MayurSASA showcases Diwali, Eid

A member of MayurSASA performs traditional Indian dances. Similar dance performances will be a part of the Diwali and Eid festivals. (credit: Kristen Severson/Assistant) A member of MayurSASA performs traditional Indian dances. Similar dance performances will be a part of the Diwali and Eid festivals. (credit: Kristen Severson/Assistant)

Carnegie Mellon’s MayurSASA will be hosting a joint celebration of Diwali and Eid ul-Fitr in the University Center’s Wiegand Gym on Thursday. The event will feature games, crafts, live performances, and a buffet of South Indian fare.

The games and crafts portion of the event will include diya-making, where attendees can make their own candles. This part of the evening will also include lessons in raas, a type of dance that originated in India. The section is specifically geared toward entertaining younger participants.

Some of Carnegie Mellon’s premier dancing and singing groups will be making an appearance at the event as part of the live performance portion. Chak De, a bhangra dance group; Tufaan, another dance troupe; and Deewane, a South Asian all-male a capella group, will each showcase its talents throughout the celebration.

A second part of the evening’s performance portion will include prayers for both Diwali and Eid. MayurSASA members will present a short speech that will explain both of the events’ histories and what they represent to South Asian culture.

Diwali, the first religious celebration of the event, is an Indian festival also known as the “Festival of Lights.” Translated from Sanskrit, Diwali literally means “row of lamps.” The festival is celebrated differently throughout the world. The main focus of the festival is to rejoice in the “Inner Light,” or self. Furthermore, the event celebrates the triumph of good over evil.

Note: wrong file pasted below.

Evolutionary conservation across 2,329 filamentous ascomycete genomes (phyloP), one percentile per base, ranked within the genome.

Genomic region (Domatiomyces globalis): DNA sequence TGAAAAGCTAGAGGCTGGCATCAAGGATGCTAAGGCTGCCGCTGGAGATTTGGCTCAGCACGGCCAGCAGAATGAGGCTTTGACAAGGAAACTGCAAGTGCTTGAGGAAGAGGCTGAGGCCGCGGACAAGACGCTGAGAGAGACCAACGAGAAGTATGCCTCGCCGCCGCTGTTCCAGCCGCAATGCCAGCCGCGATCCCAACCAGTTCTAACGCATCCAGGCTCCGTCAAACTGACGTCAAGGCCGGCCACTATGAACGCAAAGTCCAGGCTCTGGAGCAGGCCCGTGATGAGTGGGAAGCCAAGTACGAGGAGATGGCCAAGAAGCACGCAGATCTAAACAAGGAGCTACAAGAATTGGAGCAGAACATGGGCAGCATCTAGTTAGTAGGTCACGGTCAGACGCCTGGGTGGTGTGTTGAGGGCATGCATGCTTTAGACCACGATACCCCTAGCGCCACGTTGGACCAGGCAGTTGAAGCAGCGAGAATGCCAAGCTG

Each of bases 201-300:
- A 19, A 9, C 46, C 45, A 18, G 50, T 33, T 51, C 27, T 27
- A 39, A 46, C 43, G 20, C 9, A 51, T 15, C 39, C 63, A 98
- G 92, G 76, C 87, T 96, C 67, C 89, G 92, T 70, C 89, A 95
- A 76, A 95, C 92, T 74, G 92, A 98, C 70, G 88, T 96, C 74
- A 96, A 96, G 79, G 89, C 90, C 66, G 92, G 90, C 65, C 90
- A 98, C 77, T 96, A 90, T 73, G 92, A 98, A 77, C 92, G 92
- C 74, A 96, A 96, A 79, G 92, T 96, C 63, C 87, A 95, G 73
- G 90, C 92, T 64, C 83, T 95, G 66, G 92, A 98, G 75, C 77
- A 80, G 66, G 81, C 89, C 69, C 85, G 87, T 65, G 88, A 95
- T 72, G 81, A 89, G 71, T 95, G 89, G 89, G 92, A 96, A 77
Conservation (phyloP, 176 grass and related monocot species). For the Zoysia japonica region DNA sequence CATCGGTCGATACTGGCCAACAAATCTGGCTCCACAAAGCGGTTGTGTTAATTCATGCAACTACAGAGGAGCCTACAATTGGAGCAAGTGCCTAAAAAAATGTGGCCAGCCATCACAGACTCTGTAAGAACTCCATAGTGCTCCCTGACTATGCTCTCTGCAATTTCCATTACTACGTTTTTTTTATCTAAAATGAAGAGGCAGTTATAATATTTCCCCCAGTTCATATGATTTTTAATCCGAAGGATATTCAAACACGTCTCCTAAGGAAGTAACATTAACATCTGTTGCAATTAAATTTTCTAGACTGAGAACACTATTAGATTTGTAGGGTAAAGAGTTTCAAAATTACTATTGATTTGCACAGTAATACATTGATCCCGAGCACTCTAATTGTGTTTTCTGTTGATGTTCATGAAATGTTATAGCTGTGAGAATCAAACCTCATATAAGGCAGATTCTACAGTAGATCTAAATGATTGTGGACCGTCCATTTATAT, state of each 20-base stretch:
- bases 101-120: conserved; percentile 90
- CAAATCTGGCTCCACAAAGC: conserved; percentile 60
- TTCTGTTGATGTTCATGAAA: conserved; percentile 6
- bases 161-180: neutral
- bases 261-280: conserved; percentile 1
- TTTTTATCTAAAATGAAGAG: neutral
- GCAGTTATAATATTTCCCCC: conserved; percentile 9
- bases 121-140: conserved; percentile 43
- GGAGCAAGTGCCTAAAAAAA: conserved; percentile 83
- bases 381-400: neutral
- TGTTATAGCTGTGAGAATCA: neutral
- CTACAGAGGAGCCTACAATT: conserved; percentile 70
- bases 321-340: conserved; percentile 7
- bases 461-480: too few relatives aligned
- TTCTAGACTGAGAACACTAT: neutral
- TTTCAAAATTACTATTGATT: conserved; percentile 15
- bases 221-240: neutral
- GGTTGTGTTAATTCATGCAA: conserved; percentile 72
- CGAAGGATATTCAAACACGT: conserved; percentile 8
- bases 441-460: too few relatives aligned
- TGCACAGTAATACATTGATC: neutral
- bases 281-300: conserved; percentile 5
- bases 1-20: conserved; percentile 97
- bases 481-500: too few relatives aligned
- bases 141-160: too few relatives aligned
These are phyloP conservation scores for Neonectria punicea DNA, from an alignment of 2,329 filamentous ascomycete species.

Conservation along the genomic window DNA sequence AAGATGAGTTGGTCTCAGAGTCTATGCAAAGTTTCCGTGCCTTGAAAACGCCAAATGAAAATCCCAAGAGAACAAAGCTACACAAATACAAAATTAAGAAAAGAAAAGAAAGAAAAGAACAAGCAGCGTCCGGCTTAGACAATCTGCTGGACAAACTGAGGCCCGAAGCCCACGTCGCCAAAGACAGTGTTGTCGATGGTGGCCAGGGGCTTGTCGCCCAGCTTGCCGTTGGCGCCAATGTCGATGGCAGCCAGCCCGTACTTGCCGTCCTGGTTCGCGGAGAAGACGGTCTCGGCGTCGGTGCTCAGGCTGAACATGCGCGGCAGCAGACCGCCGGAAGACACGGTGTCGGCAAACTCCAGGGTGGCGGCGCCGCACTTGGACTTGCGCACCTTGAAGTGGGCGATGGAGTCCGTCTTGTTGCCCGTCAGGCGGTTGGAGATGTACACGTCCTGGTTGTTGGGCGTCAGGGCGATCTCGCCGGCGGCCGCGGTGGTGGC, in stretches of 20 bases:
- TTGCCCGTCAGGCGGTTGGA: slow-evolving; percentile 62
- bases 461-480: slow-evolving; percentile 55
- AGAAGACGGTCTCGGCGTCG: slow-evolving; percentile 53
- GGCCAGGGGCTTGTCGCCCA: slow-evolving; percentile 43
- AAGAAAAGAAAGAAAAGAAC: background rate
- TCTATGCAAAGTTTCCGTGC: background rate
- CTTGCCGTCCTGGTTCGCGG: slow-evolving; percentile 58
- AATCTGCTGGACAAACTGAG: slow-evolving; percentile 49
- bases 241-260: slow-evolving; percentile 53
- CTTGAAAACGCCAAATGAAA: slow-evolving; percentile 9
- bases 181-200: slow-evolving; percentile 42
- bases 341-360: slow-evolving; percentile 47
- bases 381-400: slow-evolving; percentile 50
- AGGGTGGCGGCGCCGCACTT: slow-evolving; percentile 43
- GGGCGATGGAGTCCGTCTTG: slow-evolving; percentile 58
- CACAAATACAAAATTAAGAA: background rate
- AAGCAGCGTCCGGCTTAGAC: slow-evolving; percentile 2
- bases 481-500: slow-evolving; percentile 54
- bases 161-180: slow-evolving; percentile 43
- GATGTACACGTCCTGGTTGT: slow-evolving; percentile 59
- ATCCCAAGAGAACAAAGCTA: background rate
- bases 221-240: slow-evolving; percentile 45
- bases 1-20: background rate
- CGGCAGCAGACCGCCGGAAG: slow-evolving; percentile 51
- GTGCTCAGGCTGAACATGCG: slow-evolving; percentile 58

The second religious celebration will center on Eid ul-Fitr. Usually abbreviated to Eid, this holiday marks the end of Ramadan, or the Muslim holy month of fasting. Eid, like Diwali, celebrates a blessed period of forgiveness. The holiday is also celebrated on a global scale.

Shilpa Balaji, a junior computer science major, appreciated that MayurSASA wanted to celebrate the religious holidays, but was skeptical of how pious the events might actually be.

“It’s great that clubs are trying to offer outlets for religious individuals. But, just as in every religious community, there is a risk of insincerity,” she said. “If organizations are going to put themselves forward with intentions of upholding religious beliefs, the members of the organizations should be aware of how their actions in the college community relate to their actions in their cultural and religious organization.”

An Udupi buffet will also be a part of the evening’s events. This type of food gets its name from Udupi, a town on the southwest coast of India. The food traditionally includes dishes made from beans, grains, vegetables, and fruits; Udupi is vegetarian-friendly. The buffet will cost $10, and tickets will be available for purchase during the week.

Since this event is a combination of two celebrations, MayurSASA members wanted to ensure that there would be educational opportunities for participants about the history and meaning of the two festivals. MayurSASA President Anisha Vyas, a junior biomedical and mechanical engineering dual major, said that his organization will be displaying facts about both festivals on the Cut throughout the week. This way even students who cannot attend the celebrations can still learn about both events.